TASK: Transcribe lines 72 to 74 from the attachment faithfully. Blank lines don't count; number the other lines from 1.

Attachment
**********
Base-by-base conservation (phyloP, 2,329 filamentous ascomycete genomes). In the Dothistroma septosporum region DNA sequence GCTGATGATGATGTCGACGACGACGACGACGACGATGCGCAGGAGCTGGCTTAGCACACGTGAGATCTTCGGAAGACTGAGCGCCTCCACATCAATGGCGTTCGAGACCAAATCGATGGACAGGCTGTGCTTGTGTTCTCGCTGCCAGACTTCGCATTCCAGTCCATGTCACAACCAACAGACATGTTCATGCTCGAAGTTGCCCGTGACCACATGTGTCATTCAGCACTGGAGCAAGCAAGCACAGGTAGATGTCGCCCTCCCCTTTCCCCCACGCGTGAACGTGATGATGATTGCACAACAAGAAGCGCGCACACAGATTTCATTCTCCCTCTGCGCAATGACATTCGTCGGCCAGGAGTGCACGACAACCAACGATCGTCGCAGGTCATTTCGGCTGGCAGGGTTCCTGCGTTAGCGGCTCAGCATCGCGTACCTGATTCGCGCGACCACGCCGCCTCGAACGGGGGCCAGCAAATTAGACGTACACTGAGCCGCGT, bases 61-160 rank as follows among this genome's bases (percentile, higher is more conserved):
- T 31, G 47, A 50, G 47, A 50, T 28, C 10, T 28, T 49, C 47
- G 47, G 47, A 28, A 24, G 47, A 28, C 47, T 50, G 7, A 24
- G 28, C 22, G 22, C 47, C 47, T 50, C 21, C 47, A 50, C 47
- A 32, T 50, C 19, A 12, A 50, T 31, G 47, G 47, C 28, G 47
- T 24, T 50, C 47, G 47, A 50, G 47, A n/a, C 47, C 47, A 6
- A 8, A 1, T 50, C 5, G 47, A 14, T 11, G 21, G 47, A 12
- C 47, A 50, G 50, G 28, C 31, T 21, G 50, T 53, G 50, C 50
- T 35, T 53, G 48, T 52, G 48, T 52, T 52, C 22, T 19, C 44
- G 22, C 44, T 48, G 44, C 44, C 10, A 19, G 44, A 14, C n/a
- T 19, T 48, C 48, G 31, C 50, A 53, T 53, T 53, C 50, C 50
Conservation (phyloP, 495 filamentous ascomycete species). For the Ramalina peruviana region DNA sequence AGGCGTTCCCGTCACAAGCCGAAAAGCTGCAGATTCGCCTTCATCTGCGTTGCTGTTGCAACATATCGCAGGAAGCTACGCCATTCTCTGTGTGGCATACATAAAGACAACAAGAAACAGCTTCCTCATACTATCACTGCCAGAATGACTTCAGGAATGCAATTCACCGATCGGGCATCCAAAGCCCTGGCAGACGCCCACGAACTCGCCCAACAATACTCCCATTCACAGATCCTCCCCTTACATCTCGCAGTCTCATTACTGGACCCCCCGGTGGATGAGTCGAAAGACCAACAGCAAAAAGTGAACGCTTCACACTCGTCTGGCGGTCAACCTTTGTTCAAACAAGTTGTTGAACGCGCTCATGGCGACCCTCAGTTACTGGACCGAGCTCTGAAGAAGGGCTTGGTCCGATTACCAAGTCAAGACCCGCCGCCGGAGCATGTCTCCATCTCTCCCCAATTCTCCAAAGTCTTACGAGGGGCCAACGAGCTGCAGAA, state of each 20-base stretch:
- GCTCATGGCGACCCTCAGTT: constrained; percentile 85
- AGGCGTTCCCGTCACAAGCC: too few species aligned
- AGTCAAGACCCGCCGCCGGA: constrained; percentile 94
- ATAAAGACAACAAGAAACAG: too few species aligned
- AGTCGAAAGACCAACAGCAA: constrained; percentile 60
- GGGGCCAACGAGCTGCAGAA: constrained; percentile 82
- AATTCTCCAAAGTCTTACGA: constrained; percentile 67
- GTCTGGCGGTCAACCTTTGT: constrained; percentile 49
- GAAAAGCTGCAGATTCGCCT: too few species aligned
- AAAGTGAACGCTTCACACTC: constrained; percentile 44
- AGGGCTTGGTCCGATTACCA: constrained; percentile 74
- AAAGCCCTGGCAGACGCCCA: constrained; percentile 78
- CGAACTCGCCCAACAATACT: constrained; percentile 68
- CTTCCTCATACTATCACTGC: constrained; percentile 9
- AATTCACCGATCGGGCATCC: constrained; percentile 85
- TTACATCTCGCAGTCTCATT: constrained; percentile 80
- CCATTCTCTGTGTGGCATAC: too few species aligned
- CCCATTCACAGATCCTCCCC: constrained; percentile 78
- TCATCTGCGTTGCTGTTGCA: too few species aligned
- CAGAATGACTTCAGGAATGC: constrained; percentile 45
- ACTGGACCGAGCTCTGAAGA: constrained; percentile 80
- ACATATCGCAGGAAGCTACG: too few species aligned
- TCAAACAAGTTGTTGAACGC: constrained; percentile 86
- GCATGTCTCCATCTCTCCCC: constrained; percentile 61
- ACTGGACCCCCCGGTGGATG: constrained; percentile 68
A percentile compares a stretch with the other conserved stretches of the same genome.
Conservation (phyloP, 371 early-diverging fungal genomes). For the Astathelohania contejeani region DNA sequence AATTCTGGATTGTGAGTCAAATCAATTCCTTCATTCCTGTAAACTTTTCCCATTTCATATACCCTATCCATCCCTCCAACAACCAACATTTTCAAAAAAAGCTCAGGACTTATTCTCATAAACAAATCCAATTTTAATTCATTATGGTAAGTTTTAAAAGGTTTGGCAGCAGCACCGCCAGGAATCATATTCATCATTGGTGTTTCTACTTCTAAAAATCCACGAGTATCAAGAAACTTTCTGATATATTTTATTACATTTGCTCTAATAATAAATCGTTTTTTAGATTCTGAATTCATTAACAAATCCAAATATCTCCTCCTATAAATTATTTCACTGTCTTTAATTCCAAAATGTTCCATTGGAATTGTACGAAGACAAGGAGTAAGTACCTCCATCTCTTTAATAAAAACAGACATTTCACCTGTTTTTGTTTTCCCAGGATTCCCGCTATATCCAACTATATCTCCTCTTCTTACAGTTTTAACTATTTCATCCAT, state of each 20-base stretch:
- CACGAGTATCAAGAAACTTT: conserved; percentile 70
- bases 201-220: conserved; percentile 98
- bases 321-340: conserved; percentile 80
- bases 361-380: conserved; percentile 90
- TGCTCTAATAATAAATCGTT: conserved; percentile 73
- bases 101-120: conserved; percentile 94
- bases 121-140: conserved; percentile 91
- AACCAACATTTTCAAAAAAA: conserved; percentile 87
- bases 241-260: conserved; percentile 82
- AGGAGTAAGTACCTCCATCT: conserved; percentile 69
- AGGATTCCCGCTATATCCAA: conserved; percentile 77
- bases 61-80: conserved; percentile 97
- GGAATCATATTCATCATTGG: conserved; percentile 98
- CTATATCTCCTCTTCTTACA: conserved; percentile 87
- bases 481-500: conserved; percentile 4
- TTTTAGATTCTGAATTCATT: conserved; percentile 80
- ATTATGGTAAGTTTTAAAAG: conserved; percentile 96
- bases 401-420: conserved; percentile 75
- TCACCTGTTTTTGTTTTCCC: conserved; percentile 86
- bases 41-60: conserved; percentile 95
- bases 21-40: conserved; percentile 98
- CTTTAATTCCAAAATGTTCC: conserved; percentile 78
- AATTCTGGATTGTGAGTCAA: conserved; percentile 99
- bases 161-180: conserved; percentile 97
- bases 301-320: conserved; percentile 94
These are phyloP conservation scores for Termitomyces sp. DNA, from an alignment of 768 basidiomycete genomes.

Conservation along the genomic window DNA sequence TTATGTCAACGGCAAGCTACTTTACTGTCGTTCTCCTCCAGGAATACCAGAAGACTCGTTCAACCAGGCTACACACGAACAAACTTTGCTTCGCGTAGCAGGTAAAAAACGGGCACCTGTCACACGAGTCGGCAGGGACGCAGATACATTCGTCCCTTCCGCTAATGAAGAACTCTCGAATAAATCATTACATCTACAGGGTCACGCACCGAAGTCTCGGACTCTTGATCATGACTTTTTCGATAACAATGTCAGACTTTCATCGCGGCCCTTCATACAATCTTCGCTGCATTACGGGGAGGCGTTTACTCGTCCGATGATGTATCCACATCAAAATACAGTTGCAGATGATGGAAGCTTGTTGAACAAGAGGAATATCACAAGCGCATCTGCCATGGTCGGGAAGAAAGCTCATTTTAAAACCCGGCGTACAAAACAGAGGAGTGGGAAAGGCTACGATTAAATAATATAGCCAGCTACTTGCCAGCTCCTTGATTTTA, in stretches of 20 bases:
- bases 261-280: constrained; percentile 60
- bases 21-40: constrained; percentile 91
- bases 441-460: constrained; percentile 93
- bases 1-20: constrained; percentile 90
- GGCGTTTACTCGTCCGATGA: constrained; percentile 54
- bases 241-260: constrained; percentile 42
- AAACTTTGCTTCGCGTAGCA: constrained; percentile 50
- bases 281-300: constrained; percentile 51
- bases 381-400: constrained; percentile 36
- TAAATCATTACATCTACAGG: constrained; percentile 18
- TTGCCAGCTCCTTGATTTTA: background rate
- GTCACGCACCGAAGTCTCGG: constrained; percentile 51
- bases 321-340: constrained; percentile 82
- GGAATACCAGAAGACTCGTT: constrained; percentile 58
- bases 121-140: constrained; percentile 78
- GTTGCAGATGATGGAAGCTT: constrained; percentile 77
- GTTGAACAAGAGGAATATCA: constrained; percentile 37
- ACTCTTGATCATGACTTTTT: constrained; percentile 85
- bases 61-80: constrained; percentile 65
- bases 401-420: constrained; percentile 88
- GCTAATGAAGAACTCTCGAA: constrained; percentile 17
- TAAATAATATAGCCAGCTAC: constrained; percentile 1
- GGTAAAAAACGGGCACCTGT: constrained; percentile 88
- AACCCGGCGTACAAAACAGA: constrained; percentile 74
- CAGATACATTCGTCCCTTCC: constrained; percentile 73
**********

- bases 241-260: constrained; percentile 42
- AAACTTTGCTTCGCGTAGCA: constrained; percentile 50
- bases 281-300: constrained; percentile 51